Right now police type up a police report with their version of the events and probable cause as to their actions without any evidence of what really took place on the street. A suspect is left to tell his side at a trial after having been arrested charged and gone through a lengthy court process waiting for his trial date in court. Rather than allow for a suspect to face criminal charges based solely on a version of events in a police report why not use video surveillance which is now affordable and in the form which can easily be used. All interviews of suspects should be audio taped yet they are still routinely not. Suspects give statements which are misconstrued and written in a report skewing what was truly said. Video capabilities are inexpensive and can be used by police departments without any consequence other than making themselves accountable for their actions.

Frank Fernandez is a criminal lawyer in Boston who serves all of Massachusetts.

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Boston Municipal Court client is charged with possession with intent to distribute marijuana and possession of a firearm without a license. The possession of a firearm without a license charge carries a mandatory minimum 18 months House of corrections sentence.

Facts of the case are that client goes to a friend’s home with a backpack with a couple small bags of marijuana in the backpack as well as a weight scale. While the client is charging his phone in the upstairs bedroom of his friends home two cousins of his friend come running back into the home stating that the police are on their way.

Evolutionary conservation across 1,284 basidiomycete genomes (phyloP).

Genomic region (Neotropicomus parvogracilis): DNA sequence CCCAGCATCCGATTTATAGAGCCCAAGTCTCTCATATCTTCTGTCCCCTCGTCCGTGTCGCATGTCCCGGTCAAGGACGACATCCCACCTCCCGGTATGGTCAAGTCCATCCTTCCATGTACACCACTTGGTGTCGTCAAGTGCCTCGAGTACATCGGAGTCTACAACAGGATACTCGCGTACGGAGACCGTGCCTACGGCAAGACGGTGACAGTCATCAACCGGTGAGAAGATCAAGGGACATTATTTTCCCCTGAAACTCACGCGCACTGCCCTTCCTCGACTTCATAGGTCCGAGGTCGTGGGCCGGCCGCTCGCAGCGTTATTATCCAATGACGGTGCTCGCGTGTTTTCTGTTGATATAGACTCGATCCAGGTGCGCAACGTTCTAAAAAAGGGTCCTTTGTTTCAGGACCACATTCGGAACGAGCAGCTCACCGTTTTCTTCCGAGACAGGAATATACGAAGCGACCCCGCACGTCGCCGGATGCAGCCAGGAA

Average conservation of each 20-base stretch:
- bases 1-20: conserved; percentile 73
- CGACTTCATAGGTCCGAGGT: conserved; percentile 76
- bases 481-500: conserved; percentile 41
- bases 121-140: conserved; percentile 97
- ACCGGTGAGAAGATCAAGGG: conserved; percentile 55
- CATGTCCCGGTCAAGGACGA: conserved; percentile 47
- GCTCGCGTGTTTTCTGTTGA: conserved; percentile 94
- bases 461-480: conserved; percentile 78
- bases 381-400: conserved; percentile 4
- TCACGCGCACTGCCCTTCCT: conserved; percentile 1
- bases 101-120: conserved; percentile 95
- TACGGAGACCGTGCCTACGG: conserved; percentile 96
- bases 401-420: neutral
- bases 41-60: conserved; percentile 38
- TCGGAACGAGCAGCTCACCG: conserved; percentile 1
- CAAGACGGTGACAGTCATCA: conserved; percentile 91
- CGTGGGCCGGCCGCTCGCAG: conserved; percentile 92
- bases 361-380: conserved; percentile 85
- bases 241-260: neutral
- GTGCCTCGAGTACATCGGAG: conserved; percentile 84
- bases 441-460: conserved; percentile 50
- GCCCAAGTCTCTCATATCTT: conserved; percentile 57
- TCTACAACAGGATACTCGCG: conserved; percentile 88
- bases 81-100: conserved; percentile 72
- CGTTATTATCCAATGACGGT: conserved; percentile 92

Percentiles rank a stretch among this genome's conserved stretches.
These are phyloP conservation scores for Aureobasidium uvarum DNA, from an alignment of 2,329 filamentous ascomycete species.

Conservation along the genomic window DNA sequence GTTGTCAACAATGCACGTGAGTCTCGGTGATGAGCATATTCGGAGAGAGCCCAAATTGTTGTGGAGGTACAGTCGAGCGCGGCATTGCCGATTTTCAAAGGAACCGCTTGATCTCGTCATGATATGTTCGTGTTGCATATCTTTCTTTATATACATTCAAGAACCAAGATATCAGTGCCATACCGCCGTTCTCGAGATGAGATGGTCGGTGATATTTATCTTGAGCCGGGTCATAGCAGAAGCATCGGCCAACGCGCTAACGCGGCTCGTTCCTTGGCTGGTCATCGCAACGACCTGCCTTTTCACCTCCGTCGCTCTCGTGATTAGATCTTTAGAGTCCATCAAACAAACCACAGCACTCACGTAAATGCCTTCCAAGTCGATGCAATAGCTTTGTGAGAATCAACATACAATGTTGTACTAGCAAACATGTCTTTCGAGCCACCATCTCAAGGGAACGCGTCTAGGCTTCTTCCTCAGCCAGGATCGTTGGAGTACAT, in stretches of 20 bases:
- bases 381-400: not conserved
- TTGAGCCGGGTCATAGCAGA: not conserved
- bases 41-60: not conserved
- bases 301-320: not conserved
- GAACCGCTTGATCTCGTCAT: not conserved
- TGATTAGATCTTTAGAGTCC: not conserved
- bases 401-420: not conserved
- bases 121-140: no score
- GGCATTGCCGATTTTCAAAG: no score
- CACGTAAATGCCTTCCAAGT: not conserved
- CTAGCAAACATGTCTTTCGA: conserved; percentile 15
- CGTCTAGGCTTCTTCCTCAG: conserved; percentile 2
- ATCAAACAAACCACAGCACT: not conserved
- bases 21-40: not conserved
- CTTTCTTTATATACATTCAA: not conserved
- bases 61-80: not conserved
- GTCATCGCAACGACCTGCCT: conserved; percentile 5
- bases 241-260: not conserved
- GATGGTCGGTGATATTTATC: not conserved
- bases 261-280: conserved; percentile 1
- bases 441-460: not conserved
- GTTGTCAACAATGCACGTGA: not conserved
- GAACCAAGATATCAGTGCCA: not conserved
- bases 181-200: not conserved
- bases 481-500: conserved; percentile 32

One of them stated that the gun jammed on him. Police arrive on the scene,
the client in fear that he will be caught with his backpack with the marijuana and scale shuts the door to the home. All others are outside of the house at this point. The police draw their attention to the home and eventually are allowed in and search, Clients backpack is found in the upstairs bedroom along with his phone charging, a gun is found under the mattress.

Client received a continuance without a finding related to the marijuana charge.
A continuance without a finding is when a client makes an admission to a charge waving his rights to trial but yet a judge does not find him guilty but rather continues the matter without any finding for a period of time, usually about a year. As long as there are no new charges or incidents the case is dismissed after the year.
It is an alternative disposition which avoids a conviction and is usually only offered to first-time offenders on non-violent type offenses.

A Jury trial took place related to the firearm charge, the client had made a statement to the police denying any knowledge that the gun was in the home and relaying what he had heard the others say when entering the home. The jury found client not guilty to possession of the firearm. The client’s recorded statement to the police only hours after the incident was very powerful evidence for the jury. He was very clear and gave detailed descriptions as to what took place when the two others came running back to the home. The client did not testify at trial but rather spoke to the jury through his recorded statement at the time of his arrest.